A better closure for this war
I was born five months after the end of the Japanese occupation in the Philippines. When I was growing up, there was almost nothing worth seeing that was not connected to the war just ended. Even the wooden toys I played with were shaped like American bomber planes. One looked at the affluent houses in the neighborhood and they were generously sporting steel matting fences that were resourcefully acquired from abandoned military airstrips and airfields across the archipelago. The jeeps that served as public transportation were the same military jeeps, except for the distinctive rounded roofs made of tin added. Deep into the western barrios of Tarlac with their mud and stone roads, only the weapons carriers and army trucks would do, and there were a lot that went around. Even the ambulances that were in service were the repurposed military ambulances.
My uncle, who was a Death March survivor and an automotive instructor at the trade school, was always tinkering with his military jeep that you would imagine was always in tiptop shape, and I would watch intently as he and my cousins worked on it.
Many people went about wearing khaki shirts and pants. There were no commercial knapsacks, and young kids like me wanted the military knapsacks over the poor-quality leather bags that were in fashion for kids at that time. Even the cigarettes were of World War II vintage: Lucky Strike, Chesterfield, and Fighter cigarettes.
Perhaps what makes these memories indelible is the constant retelling by parents and close relatives of violent deaths suffered by both Japanese and guerrillas alike. I have a 99-year-old cousin who up to this day remembers wistfully how his family was ambushed and their bodies never recovered.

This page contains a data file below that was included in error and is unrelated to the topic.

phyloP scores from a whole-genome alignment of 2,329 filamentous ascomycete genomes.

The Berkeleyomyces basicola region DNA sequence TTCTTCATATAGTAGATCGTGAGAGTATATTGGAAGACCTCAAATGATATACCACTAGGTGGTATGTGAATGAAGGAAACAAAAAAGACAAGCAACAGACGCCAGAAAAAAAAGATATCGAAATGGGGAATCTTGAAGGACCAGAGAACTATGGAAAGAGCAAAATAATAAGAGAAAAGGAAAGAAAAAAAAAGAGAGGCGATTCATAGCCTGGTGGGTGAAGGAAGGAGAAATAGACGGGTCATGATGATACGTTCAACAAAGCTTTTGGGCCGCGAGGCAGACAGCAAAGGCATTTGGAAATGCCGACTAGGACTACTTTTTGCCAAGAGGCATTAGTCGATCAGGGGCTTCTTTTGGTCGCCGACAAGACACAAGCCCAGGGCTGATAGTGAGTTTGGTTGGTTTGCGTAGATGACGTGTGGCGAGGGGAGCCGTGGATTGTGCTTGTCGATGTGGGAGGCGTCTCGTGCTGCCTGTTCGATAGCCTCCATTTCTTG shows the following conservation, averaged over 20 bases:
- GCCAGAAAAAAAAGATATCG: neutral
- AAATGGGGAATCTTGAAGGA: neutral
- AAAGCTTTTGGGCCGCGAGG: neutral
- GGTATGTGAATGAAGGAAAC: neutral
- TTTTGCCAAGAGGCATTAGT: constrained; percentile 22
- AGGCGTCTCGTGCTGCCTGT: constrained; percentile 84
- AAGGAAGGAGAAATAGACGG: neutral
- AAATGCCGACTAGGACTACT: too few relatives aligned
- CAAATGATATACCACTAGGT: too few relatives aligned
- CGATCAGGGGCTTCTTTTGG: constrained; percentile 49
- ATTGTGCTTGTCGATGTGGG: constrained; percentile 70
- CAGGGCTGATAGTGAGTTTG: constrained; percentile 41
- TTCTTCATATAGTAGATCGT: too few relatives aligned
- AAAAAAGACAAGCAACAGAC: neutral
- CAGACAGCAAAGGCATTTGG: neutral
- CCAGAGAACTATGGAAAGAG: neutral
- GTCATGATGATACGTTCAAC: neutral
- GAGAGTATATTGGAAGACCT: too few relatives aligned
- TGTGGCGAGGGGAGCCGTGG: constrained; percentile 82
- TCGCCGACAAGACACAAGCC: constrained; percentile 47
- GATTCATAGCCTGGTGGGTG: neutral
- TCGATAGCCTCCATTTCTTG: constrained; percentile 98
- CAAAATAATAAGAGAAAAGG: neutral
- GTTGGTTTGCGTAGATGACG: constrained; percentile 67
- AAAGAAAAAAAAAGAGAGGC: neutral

Even my attention in my senior age easily gravitates to events related to the past war. Ahead of the 79th anniversary of the attack on Pearl Harbor a few days ago, a report by the US Defense POW/MIA Accounting Agency announced that the remains of four more sailors from that day had been identified, including two brothers—a marvel of the advances in DNA analysis not available even a couple of decades ago.
So it seems that closure has not come even for a war that has occurred almost 80 years ago. I wonder whether this extended closure time will also be true of those who would live through the triple war that we are going through right now—the war against drugs that has so far produced anywhere from 8,000 to 27,000 deaths, the war against COVID-19 that has claimed 8,500 deaths, and the war against perceived enemies of the regime that has claimed hundreds of deaths. For the families and friends of the victims, the deaths are no less sudden and heartrending, and the simultaneity with which these deaths have occurred in the space of one year magnifies the grief and impact. The retelling of sad stories has not even really begun.
I wonder what kinds of remembrances the youth will take of these times to their senior years. Just like in an ordinary war, we have seen tremendous instances of heroism, especially among frontliners, including country doctors who continued to serve until they themselves succumbed to COVID-19. There will be enough pictures of hardships of people walking to their homes hundreds of kilometers away.
But there will be differences, and not all are pleasant. The situation can be uglier than it already is. This seemingly global effort to deal with a common enemy may bring still unimagined horrors. Already, the United Nations secretary-general is warning against “vaccine nationalism,” or nations taking care only of their own. It is not even sure they can take care of all their own poor downtrodden souls. But peoples in Africa and other developing areas are in real danger of being bypassed by the drive to inoculate people against COVID-19. Unless the vaccine is a global good for all, it will be no good at all, because the infections will continue to fester in some dark corners of the globe. Hopefully, the leaders of the world can wake up to their senses and avoid an unnecessary ugly turn for the worse in the global saga against COVID-19.
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